The Hospital issued its decision on 29 July 2016. It refused access to the information sought at parts (a) to (g) under sections 30(1)(b) and 37(1) of the FOI Act (provisions concerning, respectively, management functions and personal information). In relation to part (h), the Hospital explained that hospitals produced reports for HSE monitoring purposes only up to Quarter 1 of 2014. It said that, at this point, responsibility for monitoring was delegated to the newly established Hospital Groups and so it was, "strictly speaking, ... no longer producing reports for HSE monitoring purposes from Quarter 2 [of 2014]." However, it released the reports it had prepared for HSE monitoring purposes, in addition to "the equivalent data for the period following that change" up to March 2015.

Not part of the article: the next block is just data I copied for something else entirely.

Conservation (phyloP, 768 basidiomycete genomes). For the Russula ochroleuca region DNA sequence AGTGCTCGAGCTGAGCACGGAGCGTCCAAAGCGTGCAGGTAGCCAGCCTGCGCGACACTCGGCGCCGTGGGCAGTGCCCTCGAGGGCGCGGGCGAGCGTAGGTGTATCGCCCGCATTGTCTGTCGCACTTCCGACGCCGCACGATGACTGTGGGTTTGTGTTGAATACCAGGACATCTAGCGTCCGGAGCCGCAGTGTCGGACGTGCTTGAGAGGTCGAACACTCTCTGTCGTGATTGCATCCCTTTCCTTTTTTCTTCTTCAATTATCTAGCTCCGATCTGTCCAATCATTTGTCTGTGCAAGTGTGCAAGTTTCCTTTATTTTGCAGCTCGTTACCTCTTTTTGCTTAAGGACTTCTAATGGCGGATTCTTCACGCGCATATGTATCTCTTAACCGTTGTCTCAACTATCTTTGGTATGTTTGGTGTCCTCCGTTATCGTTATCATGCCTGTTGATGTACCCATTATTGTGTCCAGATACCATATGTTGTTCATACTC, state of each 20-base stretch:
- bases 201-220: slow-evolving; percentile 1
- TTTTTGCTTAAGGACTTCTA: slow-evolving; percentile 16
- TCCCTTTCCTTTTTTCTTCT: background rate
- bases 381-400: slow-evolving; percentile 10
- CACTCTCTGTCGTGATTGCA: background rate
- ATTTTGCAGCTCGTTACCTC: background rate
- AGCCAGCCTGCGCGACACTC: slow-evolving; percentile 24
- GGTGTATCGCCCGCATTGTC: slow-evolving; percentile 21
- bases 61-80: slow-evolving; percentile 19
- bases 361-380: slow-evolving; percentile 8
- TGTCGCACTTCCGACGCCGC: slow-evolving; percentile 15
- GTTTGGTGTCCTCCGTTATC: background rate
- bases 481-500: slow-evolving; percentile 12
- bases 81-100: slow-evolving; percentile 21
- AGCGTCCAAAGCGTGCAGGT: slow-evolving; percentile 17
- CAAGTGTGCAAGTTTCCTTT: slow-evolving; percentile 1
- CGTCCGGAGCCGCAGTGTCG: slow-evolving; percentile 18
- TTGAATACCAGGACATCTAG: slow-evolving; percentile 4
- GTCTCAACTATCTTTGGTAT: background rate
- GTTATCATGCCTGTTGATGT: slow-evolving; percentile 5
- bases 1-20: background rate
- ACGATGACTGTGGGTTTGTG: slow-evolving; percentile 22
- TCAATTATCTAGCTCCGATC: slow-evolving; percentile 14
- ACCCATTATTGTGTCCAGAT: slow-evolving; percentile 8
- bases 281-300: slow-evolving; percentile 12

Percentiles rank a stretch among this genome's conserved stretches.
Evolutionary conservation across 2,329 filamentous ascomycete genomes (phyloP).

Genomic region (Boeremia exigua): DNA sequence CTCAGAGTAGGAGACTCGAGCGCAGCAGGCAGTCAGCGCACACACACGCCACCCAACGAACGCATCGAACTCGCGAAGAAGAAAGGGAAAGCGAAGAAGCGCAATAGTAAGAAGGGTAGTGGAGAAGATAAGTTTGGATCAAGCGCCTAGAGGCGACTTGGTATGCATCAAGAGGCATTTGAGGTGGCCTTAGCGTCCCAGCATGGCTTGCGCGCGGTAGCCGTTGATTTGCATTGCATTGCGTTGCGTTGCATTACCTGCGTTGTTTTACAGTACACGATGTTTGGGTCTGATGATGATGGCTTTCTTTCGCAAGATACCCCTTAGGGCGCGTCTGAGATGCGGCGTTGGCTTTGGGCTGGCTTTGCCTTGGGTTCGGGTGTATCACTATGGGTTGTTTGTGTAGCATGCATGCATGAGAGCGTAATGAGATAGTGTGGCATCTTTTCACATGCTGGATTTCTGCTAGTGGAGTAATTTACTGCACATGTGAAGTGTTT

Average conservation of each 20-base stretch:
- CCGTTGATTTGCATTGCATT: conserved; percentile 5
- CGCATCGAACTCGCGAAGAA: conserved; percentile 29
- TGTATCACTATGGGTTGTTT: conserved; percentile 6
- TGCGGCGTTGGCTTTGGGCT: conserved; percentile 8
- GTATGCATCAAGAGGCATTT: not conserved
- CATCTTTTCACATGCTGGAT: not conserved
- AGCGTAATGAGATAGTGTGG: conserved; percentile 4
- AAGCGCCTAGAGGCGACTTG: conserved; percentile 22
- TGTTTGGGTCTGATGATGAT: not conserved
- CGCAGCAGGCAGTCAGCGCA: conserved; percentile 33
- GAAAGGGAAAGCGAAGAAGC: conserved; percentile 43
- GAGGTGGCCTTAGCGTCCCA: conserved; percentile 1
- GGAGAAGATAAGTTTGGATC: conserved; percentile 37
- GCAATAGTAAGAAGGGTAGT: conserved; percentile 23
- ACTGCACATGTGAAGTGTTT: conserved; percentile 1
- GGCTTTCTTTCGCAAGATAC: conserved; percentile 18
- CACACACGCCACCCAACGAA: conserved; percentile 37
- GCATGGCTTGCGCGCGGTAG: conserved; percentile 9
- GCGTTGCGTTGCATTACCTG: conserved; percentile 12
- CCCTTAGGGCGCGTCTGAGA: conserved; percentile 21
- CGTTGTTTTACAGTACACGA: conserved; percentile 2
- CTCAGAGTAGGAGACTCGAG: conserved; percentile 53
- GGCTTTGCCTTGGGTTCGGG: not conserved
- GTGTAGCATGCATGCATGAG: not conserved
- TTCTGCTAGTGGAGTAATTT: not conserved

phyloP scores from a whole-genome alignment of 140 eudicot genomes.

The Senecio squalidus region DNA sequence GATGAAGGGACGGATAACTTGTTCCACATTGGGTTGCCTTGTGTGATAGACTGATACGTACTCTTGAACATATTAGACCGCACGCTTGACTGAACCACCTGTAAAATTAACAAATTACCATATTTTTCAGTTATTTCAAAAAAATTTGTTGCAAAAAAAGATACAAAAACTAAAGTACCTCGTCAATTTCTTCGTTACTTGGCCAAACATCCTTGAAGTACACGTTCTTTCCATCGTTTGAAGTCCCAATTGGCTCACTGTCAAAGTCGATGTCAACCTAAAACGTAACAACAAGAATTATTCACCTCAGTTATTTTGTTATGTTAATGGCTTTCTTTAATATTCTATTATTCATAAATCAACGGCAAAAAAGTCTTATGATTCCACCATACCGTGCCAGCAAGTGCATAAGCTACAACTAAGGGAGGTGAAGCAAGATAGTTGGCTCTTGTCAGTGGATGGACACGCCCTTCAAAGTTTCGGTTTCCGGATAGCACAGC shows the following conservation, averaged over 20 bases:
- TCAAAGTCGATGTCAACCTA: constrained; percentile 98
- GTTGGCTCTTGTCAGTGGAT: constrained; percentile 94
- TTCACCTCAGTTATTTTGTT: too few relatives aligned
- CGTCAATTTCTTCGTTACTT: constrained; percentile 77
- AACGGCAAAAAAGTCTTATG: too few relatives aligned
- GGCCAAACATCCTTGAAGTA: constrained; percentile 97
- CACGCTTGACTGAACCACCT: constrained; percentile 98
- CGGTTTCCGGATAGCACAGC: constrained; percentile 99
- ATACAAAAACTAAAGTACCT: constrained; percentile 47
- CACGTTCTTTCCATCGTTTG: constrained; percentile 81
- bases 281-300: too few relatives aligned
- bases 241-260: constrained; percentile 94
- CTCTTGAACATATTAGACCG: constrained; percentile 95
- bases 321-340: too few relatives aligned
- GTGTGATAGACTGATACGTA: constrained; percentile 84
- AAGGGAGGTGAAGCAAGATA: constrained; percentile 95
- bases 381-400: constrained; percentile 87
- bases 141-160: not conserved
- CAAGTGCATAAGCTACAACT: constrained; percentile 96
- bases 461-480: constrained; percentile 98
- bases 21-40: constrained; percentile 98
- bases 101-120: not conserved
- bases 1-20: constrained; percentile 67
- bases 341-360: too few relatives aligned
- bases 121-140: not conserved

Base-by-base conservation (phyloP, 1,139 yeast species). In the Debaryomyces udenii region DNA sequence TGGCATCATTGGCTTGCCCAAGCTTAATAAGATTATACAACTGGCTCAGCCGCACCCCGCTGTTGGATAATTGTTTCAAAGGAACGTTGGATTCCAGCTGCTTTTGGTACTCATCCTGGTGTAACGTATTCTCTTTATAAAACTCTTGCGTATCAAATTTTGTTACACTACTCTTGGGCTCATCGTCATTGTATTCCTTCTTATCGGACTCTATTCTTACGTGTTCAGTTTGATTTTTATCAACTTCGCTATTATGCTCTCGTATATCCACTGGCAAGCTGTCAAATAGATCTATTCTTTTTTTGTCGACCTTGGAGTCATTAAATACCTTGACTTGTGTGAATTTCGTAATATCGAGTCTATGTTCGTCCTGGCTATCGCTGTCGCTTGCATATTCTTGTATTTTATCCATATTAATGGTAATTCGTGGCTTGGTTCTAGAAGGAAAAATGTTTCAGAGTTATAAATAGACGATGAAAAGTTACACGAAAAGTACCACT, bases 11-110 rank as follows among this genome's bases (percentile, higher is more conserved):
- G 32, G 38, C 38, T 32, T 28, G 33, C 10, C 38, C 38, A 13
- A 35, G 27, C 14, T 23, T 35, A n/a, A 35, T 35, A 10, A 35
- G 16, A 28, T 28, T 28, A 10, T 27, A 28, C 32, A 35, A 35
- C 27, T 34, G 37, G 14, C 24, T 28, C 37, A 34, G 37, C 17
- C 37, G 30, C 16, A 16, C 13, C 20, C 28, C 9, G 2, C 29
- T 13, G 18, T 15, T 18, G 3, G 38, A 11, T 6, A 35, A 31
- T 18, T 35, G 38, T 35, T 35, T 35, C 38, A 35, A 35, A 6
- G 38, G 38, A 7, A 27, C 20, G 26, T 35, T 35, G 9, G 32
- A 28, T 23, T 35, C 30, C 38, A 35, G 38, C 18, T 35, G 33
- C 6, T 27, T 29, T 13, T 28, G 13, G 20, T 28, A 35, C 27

The applicant sought an internal review of this decision on 3 August 2016. On 26 August 2016, the Hospital issued its internal review decision. It affirmed its earlier decision and released further "Consultant Workload Status Reports" up to Quarter 1 of 2016.
On 14 September 2016, this Office received the applicant's application for review of the Hospital's decision.
I have now decided to conclude my review by way of a formal, binding decision. In carrying out my review, I have had regard to the above; and to correspondence between this Office, the Hospital, and the applicant. I have had regard also to the provisions of the FOI Act.
This review is confined to whether or not the Hospital has justified its refusal to fully grant the applicant's request.
Parts (a) to (g)